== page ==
Let’s begin with the most obvious—and most useful—information: The Shakespeare Theatre of New Jersey’s “Oliver Twist” is not the familiar Broadway musical.
Nor is it a simple Classics Illustrated treatment of the fabled novel by Charles Dickens.
For most of us, Neil Bartlett’s elaborate adaptation is an entirely novel way to experience a great novel, with all its lush language, descriptive beauty and well-drawn characters experiencing one gripping plot turn after another. This is accomplished by a crack troupe of 13 actors who play multiple roles, sing, play musical instruments and execute seamless transitions from scene to scene with the precision and artistry of a ballet.
In the hands of director Brian B. Crowe, a master at staging physical movement, Bartlett’s dazzlingly entertaining journey extends to the theater aisles. He runs his cast through quick costume changes and frequently marches them in and out of the room through the lobby doors, so much so that the audience is occasionally tricked into thinking they are outnumbered by the players.
The result is a marvelous theater experience that surrounds you with almost too many pleasures to take in at once. Pay attention to the dialogue and you might miss the clever scene changes in the back. Watch the actors hitting their countless marks, flipping tables into poster beds, and you may not fully appreciate a gut-wrenching monologue. And if you have an aisle seat, keep your feet in front of you.
If that sounds like criticism, it is not. These are good problems to have. Worst-case scenario, like a Springsteen concert, one performance may not be enough to fully appreciate this enthralling spectacle.
Brian J. Ruggaber’s single set—an early-industrial space with large transom windows on the second floor and a single ladder-staircase to the woody stage—is augmented by banners, curtains and versatile props into effective representations of the novel’s mostly sordid locales. In some cases, the setting is transformed by moving some boxes around. Other transitions are more ingenious, such as the long plank held aloft by two actors that becomes the bench for a panel of fussy powder-wig judges, who magically pop out of the background ensemble and disappear almost as quickly as they arrive.
The only actor who stays in single character is Quentin McCuiston, who, at age 31, is beyond the ability to play a 10-year-old urchin. Wisely, Bartlett and Crowe do not ask him to. Instead, he focuses on sharing his pain, sadness, desperation and hunger—when he says he’s hungry, you feel the hunger.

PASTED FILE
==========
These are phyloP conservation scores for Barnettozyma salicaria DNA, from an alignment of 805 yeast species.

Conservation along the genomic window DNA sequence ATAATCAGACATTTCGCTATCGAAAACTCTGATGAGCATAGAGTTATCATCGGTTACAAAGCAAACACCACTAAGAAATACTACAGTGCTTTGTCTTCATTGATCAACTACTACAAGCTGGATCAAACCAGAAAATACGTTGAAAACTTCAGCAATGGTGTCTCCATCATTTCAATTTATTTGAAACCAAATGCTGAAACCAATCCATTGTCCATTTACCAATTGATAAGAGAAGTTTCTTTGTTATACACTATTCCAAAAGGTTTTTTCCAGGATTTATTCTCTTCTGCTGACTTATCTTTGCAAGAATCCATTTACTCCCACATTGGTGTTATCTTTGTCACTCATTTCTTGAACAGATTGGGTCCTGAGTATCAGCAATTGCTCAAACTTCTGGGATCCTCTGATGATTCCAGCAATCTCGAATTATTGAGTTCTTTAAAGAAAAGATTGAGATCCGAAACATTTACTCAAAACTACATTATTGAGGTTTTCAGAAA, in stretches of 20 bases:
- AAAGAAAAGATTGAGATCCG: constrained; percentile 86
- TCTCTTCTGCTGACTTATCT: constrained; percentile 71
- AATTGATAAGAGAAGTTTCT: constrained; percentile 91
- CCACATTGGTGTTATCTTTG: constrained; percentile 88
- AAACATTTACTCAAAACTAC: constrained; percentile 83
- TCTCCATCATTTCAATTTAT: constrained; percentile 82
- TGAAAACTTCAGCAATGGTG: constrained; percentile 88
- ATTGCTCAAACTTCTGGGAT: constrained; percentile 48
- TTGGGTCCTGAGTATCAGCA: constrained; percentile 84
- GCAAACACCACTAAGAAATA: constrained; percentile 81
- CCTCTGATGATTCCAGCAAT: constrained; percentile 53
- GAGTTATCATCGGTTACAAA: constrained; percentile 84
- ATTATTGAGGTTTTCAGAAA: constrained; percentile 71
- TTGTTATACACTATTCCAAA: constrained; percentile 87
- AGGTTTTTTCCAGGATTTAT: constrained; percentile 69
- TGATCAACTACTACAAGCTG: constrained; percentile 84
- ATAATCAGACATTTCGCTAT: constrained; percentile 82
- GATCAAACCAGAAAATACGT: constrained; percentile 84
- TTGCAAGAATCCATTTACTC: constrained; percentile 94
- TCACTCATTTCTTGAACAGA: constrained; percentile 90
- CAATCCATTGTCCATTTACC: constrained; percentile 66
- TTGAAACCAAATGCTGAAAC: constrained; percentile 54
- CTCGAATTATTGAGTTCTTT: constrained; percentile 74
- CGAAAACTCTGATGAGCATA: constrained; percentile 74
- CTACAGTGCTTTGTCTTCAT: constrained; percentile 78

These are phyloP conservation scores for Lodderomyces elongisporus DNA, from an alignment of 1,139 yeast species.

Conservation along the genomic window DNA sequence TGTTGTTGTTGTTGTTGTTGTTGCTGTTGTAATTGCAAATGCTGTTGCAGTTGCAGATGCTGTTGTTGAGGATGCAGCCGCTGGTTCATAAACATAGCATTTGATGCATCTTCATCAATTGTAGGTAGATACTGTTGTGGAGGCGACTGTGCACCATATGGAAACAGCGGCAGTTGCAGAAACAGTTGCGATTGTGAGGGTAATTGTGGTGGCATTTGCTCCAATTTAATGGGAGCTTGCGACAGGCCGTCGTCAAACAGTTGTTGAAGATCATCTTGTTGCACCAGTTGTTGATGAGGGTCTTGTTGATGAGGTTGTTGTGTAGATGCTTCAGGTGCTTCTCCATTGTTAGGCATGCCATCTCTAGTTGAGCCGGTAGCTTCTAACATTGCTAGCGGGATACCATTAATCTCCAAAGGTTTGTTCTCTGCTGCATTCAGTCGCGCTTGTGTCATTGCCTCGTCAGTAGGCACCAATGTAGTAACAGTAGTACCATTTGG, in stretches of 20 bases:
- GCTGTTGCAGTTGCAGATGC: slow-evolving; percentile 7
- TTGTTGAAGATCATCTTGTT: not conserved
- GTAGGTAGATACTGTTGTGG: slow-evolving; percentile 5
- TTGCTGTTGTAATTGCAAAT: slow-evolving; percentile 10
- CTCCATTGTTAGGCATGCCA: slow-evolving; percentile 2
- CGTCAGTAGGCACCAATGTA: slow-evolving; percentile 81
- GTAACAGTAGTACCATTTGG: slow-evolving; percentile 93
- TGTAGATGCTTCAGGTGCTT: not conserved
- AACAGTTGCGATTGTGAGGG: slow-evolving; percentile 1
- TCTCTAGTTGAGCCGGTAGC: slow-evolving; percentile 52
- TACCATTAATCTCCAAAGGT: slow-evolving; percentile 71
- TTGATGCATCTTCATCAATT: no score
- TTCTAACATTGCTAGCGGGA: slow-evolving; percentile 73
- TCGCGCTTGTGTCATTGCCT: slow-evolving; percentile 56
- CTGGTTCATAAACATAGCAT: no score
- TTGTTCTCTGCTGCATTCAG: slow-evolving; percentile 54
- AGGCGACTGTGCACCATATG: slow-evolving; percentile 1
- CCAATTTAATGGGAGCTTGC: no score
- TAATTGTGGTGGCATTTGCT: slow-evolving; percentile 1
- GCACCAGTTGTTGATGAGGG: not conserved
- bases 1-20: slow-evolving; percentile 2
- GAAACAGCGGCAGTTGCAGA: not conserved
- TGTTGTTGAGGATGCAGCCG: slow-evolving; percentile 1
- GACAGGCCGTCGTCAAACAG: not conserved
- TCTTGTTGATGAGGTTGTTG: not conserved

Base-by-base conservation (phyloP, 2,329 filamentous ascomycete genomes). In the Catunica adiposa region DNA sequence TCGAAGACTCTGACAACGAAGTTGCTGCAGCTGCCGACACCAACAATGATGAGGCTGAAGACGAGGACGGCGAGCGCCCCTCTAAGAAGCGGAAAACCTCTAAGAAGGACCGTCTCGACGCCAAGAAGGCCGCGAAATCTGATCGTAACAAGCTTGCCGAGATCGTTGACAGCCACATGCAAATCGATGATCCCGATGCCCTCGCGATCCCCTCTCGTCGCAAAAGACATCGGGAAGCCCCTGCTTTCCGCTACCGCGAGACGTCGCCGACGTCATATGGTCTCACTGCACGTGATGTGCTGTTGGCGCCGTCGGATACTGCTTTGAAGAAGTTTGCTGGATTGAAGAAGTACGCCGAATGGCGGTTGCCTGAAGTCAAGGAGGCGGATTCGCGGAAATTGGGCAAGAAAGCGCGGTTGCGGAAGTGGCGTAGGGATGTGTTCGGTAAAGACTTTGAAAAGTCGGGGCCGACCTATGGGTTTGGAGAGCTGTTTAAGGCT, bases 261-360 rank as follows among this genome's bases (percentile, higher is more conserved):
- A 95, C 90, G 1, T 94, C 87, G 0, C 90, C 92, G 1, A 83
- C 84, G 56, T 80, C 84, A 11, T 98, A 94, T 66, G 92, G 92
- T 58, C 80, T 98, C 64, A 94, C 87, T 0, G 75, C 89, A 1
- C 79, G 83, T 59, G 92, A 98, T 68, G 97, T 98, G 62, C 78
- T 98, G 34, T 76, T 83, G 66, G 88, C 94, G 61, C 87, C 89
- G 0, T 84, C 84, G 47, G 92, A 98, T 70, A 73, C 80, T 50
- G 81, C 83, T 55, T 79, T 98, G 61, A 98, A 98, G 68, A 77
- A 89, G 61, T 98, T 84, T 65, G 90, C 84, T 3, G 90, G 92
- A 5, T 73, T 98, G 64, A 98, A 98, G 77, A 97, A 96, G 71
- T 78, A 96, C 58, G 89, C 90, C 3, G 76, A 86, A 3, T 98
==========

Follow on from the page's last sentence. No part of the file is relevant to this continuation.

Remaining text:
The enduring popularity of “Oliver Twist,” though, is its abundance of memorable characters, and their stories swirl around McCuiston’s empathetic performance. Ames Adamson is a mass of conflicting emotions as Fagin, the criminal ringleader who seems to genuinely love his gang of adolescent pickpockets, but has no qualms about threatening any of those who would cross him. With expressive eyes dancing over his graying beard, Adamson wears his character’s primary emotion—an abject fear of being poor and alone in his old age.
Like Adamson, Jeffrey M. Bender is a company veteran and a versatile character actor. Known more for his comic roles, Bender’s range is put to the test here, starting out as the hilariously evil Mrs. Sowerberry, affecting a Monty Python-esque drag queen in full Victorian glory, complete with pasty skin and dark eyes stolen from a Tim Burton movie.
Several costume changes later, Bender bends into the psychopathic crime lord Bill Sikes, those dark eyes menacingly burning anyone who catches his stare, onstage or in the audience.
Longtime company members Eric Hoffman and Andy Paterson also make welcome returns in several roles, Hoffman most memorably as the henpecked lout Mr. Bumble and Paterson as Charley, the cackling thief.
Robbie Collier Sublett, in his fourth year with the company, gives a breakout performance as the Artful Dodger and as an informal narrator, who describes the scenes about to unfold in Dickens' own words, occasionally reading directly from the book. Other characters occasionally do this as well.
The ladies in the cast also make a fine impression, particularly Corey Tazmania as Nancy, the fated girlfriend of Bill Sikes who pays dearly for succumbing to compassion. Tina Stafford, meanwhile, is sharp in several roles and also plays a mean accordion, sometimes with delightfully amusing results.
George Abud joins Stafford in performing Kris Kukul’s original music, fiddling his way through several scenes. The ensemble also joins for some brief but marvelous choral singing, with Sound Designer Steven L. Beckle adding an eerie echo to one of the brief but stirring songs.
Combine all the complementary elements of this production and the result is a feast for both Dickens and theater fans to gorge on. Try to catch an early performance to give you a chance to attend another.
“Oliver Twist” runs through Oct. 7 at the F.M. Kirby Shakespeare Theatre, 36 Madison Ave. at Drew University, Madison. Tickets are $32 to $70. For more information, call 973-408-5600 or visit www.shakespearenj.org.